This section is from the book "A Treatise On Therapeutics, And Pharmacology Or Materia Medica Vol2", by George B. Wood. Also available from Amazon: Part 1 and Part 2.
Wakefulness and Delirium. To promote sleep, chloroform has been used with advantage in delirium tremens, in the violent paroxysms of chronic insanity, and in the extreme restlessness and delirium of the low forms of fever. in the two former affections, it has been administered by inhalation; in the febrile disorder, only by the mouth, twenty or thirty drops being given every hour. i. confess that I should have some apprehensions of its sedative effect in simple delirium tremens, which is essentially a disease of debility, and in which, according to my own observation, the greatest danger arises from prostration. it should never, I think, be employed in that affection unless in connection with one of the cerebral stimulants, as alcohol or ether, while opium is at the same time given by the mouth. in the restlessness and occasional excitement of puerperal insanity, the remedy has proved very useful; and it is thought to have contributed to the cure of the affection.* it might be resorted to with the same object in ordinary mania, when opium may from any cause be forbidden. it is said to be peculiarly useful in cases of the disease characterized by resistance to the taking of food. in the lunatic hospital at Zurich, it has been used with full success in overcoming this resistance; and it has not been found necessary to repeat the measure more than twice or three times. (Ann. de Thérap., 1860, p. 78; from the Swiss Med. Echo.) inflammations. Chloroform has been less used in inflammatory complaints than its sedative powers would seem to justify, if not to demand. But, unless in exceptional instances, or when the vapours are largely inhaled, the influence of the remedy is comparatively little felt by the circulation; and there are other sedatives which are much more to be relied on. Nevertheless it has been recommended in pneumonia and in cerebrospinal meningitis. in the former complaint it has been used by Varen-trapp, of Frankfort, Germany, with extraordinary success. He employed 60 drops of it, placed on cotton so that the vapours might be inhaled for ten or fifteen minutes, and repeated the dose every two, three, or four hours; taking care that it should not produce unconsciousness. (See Am. Journ. of Med. Sci., N. S., xxiii. 517.) MM. Trousseau and Pidoux speak of the advantageous use of anaesthetic inhalations by M. Besseron, in an epidemic of cerebro-spinal meningitis, occurring at Algiers; but do not state whether the agent employed was ether or chloroform. Of fourteen cases, six were cured, and the remainder suffered no aggravation from the treatment. (Trait, de Thérap., II. 190.)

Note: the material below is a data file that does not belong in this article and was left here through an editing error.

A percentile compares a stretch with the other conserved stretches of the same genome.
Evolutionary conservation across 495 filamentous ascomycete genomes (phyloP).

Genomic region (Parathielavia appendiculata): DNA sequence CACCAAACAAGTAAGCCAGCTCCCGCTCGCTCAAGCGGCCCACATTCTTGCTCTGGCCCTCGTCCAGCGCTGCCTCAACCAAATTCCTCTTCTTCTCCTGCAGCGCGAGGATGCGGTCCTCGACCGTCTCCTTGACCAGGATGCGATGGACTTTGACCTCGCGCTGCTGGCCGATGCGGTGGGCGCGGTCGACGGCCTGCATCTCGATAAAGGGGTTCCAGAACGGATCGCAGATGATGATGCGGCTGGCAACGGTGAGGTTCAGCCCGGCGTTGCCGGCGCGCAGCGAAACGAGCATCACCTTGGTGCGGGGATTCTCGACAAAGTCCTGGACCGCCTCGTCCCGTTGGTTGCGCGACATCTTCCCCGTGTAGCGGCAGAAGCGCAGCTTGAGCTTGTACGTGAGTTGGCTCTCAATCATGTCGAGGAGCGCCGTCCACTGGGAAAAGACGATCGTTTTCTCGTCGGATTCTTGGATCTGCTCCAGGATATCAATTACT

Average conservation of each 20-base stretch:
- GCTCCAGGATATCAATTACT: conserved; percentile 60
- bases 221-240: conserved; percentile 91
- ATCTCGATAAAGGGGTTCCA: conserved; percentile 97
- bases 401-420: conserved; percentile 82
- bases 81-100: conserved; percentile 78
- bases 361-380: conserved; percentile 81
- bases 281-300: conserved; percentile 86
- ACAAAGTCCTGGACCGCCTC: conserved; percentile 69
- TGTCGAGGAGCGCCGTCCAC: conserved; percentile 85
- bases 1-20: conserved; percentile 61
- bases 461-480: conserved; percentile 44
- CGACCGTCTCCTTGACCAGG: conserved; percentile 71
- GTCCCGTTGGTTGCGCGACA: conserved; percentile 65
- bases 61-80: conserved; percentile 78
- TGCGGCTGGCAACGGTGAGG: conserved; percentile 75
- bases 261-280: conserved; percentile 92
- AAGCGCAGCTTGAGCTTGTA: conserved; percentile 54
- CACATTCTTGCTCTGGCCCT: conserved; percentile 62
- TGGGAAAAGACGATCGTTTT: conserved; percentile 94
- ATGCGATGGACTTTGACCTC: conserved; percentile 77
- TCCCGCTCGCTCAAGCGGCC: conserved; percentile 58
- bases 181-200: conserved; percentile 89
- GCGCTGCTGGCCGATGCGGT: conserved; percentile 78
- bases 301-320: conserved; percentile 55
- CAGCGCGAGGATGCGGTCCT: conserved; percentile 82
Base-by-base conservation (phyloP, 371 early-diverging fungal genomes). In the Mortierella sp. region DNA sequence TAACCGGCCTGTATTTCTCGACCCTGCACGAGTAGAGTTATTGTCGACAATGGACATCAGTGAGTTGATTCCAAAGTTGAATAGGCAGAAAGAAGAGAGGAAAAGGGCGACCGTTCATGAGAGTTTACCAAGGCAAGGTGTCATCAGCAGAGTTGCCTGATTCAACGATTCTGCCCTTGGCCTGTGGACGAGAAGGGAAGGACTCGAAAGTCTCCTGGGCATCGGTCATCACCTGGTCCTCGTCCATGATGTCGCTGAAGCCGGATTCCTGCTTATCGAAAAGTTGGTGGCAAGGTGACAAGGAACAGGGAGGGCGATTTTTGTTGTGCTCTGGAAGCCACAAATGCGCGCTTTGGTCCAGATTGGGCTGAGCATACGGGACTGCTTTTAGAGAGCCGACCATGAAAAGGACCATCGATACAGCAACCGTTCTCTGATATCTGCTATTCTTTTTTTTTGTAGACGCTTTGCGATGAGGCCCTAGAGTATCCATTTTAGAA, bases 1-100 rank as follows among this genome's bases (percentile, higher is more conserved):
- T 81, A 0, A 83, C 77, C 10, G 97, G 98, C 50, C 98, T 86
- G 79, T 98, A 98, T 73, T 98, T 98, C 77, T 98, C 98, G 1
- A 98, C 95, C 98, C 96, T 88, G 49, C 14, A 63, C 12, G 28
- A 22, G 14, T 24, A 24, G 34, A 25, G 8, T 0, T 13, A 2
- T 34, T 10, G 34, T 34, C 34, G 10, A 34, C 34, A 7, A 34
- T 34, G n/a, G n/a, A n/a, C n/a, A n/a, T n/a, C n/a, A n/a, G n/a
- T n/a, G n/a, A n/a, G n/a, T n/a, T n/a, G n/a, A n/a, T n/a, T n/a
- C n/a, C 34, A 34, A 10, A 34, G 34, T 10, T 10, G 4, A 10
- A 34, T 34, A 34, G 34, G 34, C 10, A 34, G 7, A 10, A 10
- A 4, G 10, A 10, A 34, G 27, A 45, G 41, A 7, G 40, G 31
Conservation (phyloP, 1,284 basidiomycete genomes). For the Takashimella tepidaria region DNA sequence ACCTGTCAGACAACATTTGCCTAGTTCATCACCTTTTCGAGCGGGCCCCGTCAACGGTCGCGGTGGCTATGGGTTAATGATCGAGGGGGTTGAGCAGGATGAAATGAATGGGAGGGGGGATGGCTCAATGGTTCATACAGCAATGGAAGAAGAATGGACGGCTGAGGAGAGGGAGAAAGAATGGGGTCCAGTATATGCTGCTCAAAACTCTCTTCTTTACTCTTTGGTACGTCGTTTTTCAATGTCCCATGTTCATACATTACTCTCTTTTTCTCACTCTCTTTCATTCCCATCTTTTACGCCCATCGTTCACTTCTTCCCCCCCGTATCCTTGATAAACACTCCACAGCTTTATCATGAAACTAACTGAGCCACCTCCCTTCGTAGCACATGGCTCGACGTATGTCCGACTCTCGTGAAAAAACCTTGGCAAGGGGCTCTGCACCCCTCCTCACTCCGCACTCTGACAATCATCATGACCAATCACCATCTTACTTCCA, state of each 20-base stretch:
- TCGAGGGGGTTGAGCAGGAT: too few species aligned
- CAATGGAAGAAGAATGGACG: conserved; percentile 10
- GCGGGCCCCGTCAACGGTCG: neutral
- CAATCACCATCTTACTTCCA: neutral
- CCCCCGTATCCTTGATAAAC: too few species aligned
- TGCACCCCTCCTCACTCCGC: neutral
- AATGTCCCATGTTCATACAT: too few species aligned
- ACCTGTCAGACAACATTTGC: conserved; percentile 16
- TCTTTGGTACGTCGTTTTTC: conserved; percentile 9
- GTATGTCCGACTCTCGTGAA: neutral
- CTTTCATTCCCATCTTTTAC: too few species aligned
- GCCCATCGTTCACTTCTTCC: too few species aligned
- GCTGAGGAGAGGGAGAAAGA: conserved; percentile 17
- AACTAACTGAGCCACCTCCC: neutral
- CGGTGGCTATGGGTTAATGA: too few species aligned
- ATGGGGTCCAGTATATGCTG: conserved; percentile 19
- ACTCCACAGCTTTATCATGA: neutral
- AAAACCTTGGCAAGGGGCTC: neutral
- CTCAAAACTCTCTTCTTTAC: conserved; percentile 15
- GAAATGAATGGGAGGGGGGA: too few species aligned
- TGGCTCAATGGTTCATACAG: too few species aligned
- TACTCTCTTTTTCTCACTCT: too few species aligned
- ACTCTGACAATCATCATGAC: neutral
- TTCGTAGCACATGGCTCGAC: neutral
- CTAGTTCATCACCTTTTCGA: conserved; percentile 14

* See a paper by A. T. H. Waters, medical attendant at the Liverpool Asylum, in the American Journal of insanity, April, 1857, p. 341, from the Journal of Psychological Medicine, etc.
Various Affections. For the alleviation of cough in ordinary catarrh, phthisis, and other pectoral complaints, chloroform has been used internally with advantage in connection with expectorants, and may be substituted for opium when this may be contraindicated. it has been used also, in the same way, with success, in the relief of the epigastric uneasiness and general depression of spirits attendant on hypochondriasis. Dr. J. E. Taylor, of New York, relates a case of extremely obstinate regurgitation of food, which, after a fruitless trial of many remedies, yielded to the inhalation of chloroform, applied immediately after eating, and managed so as to keep up a partial influence for about an hour and a half. The remedy was used but twice, at the interval of a day. (N. York Journ. of Med., 3d series, i. 300.) The internal use of it has been suggested in biliary calculi, under the impression that it may prove useful by dissolving the cholesterin which they frequently contain. (M. Gobley, Ann. de Thérap., 1862, p. 31.) As an antiperiodic, the inhalation has been proposed and effectively used in intermittent fever. it has also proved useful in scrofulous photophobia. Chloroform has been recommended as an injection in gonorrhoea; but, if employed for this purpose, it should be largely diluted with some bland fixed oil. it is said to have been used successfully, as a local application, in the cure of scabies. Dr. A. P. Morrell, of N. York, has used it very advantageously, as an internal remedy, in the chill of fevers, not only relieving the chill itself, but sometimes also preventing or much moderating the febrile reaction. He gives in these cases a fluidrachm, to be repeated if necessary. (Am. Journ. of Med. Sci., Oct. 1865, p. 334.) Sir J. Y. Simpson speaks of anaesthesia from chloroform as useful in the diagnosis of pregnancy. The abdominal muscles become so perfectly relaxed that the fingers may be pressed against the spine, and thus the uterus may be determined to be of the natural size. (Med. Times and Gaz., Sept. 1859, p. 250.)